Monday, November 30, 2009

The Moon and The Lake

Deep in the hills of southern Virginia, I stand on a small dock that rests on the still waters of a small lake adjacent to the campground where we are currently staying during this phase of our journey around the country.

The water of the lake is absolutely still, the air is chilly, and the full moon itself seems to move quickly through the sky above me, even though I know that it's the low-flying clouds that are actually moving, not the moon.

I picture the clouds as representations of the thoughts that constantly swirl through my head, and the stillness of the surface of the lake represents the nature of my mind, or how I am told my mind should be. Those clouds are simply brief interruptions of the clarity of the sky above them, and the sky remains as vast and deep and unperturbed as always, no matter how many clouds pass over its wide-eyed screen.

As the clouds pass overhead, they are very clearly reflected on the surface of the dark lake, as in the placid face of the large white moon. The reflections of the clouds are no more real than my many disturbing thoughts, but I seem unable to distinguish between the real and the unreal.

I know the reflections in the water are simply reflections, just as I should know that my thoughts are only thoughts and nothing more. Why do my thoughts so easily disturb my peace of mind? Why do the clouds that pass across the surface of my inner lake so quickly cause ripples and waves that easily throw me off course?

My undisciplined mind yearns for clarity, its surface so frequently disturbed from within and without. That lake, so calmly reflecting the moon and clouds above it, knows nothing of worry, of anxiety, of rumination. Would that my mind could learn the lesson taught by the stillness of that clear, cold lake and the vast sky above it.

Thursday, November 26, 2009


Dear Readers,

On this day of Thanksgiving, I am sending my heartfelt wishes for a wonderful day, whether you are with friends, family, at work, at play, or on the road. This is indeed a day to reflect on our blessings, and I will certainly take the opportunity to reflect on the many things for which I am personally grateful.

We are currently in southern Maryland, making our way south on our round-the-country journey. I know that Digital Doorway has been somewhat quiet of late, and I hope to bring more life here as our journey continues on.

Thank you for stopping by, and many blessings on you and yours, now and always.

Tuesday, November 17, 2009

Recovering From the Shock Of Suicide

Losing a close friend to suicide is like having the fabric of one's life torn open without warning. It is a shocking loss, a bitter and horrific loss. What could be more disruptive to the normal trajectory of life?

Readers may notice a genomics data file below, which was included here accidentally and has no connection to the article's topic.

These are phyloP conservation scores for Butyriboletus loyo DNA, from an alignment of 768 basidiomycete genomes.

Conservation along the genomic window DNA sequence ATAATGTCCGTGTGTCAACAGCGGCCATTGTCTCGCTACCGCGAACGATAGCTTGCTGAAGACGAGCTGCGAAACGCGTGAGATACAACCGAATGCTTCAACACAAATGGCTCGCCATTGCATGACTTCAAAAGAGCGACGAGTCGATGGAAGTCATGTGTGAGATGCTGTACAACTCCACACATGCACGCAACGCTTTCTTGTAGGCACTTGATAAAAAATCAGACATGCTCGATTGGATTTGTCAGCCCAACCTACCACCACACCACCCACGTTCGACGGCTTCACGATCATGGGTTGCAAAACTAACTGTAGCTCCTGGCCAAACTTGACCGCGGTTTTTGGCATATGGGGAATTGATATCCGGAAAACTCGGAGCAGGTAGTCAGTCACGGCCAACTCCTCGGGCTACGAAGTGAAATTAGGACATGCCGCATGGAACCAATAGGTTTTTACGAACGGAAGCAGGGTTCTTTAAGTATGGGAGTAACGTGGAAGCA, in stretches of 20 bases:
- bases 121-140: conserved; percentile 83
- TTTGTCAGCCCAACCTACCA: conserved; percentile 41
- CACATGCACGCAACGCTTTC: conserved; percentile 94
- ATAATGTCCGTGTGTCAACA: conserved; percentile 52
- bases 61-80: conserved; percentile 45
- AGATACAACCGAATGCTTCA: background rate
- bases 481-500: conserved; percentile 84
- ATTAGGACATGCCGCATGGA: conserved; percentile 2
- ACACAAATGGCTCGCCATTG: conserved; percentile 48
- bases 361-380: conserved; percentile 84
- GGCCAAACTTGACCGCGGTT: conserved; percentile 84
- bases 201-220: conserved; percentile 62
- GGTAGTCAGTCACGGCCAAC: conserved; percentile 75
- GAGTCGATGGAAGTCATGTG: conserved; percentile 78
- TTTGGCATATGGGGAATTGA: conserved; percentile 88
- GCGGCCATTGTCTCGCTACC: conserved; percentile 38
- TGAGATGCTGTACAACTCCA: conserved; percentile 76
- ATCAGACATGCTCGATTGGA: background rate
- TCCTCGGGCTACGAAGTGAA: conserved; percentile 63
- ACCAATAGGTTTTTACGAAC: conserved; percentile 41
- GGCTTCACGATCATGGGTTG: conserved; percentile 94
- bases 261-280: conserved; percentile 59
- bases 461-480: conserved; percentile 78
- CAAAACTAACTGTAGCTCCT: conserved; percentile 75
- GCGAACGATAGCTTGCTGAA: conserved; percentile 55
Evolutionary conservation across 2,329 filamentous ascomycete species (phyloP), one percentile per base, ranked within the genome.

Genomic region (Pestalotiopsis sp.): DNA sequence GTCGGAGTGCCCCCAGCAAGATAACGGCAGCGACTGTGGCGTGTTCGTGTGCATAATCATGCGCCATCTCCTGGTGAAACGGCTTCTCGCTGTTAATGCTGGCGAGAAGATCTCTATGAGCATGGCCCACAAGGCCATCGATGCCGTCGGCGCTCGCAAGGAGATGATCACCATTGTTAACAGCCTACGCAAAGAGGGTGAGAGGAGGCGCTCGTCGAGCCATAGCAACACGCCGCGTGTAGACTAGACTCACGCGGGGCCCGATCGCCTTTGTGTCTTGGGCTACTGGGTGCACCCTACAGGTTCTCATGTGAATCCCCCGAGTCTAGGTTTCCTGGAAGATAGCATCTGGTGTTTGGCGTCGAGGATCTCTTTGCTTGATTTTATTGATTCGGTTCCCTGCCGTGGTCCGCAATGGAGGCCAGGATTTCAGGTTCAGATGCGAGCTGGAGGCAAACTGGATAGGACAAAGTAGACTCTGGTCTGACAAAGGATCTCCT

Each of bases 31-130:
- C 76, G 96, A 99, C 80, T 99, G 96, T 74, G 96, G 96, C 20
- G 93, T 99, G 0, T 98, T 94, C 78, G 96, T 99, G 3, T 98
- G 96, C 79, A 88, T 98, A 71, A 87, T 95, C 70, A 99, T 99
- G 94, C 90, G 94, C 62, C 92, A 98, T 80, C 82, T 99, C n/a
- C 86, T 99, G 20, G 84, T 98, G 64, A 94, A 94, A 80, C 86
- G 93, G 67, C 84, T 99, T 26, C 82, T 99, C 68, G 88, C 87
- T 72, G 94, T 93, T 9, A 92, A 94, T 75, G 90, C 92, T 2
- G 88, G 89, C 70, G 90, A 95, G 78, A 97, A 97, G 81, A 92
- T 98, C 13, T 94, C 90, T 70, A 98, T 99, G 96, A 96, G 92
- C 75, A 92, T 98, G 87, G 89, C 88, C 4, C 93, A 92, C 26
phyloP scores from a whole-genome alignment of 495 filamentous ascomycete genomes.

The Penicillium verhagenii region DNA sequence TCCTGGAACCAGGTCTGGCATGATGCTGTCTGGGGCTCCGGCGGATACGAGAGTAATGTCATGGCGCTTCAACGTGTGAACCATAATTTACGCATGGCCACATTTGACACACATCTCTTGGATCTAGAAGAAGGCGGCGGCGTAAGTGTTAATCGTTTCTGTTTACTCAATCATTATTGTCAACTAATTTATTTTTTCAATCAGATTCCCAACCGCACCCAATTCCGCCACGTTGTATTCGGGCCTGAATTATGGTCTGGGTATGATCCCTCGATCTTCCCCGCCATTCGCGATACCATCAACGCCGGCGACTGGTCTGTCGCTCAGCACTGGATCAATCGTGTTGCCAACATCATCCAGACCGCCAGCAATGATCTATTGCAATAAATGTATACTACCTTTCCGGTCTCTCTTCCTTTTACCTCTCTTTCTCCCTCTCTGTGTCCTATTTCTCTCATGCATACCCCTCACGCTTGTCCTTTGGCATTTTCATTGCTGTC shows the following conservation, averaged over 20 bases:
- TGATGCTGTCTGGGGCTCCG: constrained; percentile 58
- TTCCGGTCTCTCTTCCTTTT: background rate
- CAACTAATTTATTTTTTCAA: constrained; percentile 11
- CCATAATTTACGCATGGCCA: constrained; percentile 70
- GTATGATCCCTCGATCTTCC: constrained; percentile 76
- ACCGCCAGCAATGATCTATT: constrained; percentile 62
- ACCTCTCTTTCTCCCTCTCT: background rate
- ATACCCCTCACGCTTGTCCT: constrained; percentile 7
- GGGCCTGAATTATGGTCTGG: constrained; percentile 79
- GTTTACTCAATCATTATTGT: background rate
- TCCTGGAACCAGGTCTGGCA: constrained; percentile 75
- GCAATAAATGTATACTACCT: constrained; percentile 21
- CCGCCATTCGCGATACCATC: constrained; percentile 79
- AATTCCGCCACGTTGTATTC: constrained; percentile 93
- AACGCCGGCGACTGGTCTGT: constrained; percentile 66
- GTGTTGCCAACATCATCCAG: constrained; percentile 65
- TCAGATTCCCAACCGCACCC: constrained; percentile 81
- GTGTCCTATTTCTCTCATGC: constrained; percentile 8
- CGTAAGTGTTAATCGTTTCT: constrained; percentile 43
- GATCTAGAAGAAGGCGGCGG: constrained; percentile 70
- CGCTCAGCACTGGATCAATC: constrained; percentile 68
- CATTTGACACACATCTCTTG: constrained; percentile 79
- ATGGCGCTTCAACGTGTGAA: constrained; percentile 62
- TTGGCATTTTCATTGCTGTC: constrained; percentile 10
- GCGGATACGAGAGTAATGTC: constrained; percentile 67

Having lost a friend to homicide (by police) in 2001 and now a friend to suicide in 2009, there is a continuum of grief and mourning along which I continue to travel. Ironically, it is only quite recently that I feel I've made significant progress in accepting and coming to terms with my friend's 2001 murder, so perhaps I have been handed this newest challenge in order to further sharpen my skills of recovery.

Suicide, that most self-centered of acts, removes a person's physical presence in a sudden, unexpected and brutal way. This self-inflicted disappearance sends ripples---or perhaps shockwaves---throughout multiple communities and layers of relationships, and each individual impacted by the news must grapple with their own messy constellation of feelings, be it guilt, remorse, anger, disbelief, shock, or any number of normal reactions in reaction to an abnormal circumstance.

For myself, I question what I said or didn't say, what I did or didn't do, the invitations not offered, the times I gave up or pulled back. I used the word "brutal" in the previous paragraph for a reason, in order to more fully illustrate the painful significance of a suicide in relation to those left behind. It is indeed a brutal reality when the phone rings and the news that a close friend has taken his own life is communicated across the ethers. It is gut-wrenching and maddeningly brutal, a harsh slap in the face, an iron fist to the solar plexus. It is exhausting.

For those of us left in the wake of suicide, it is a process of recovery and acceptance, and we do what we can to make it through the days in the wake of unwelcome news that painfully and irrevocably changes our lives.

Saturday, November 14, 2009

The Dance of Sudden Loss and Grief

Today I am reeling from devastating news of the sudden and tragic death of a very dear friend. Death frequently seems to visit when least expected, and this lack of ability to prepare for loss is one of the factors that can make it so difficult to cope when death pays a call.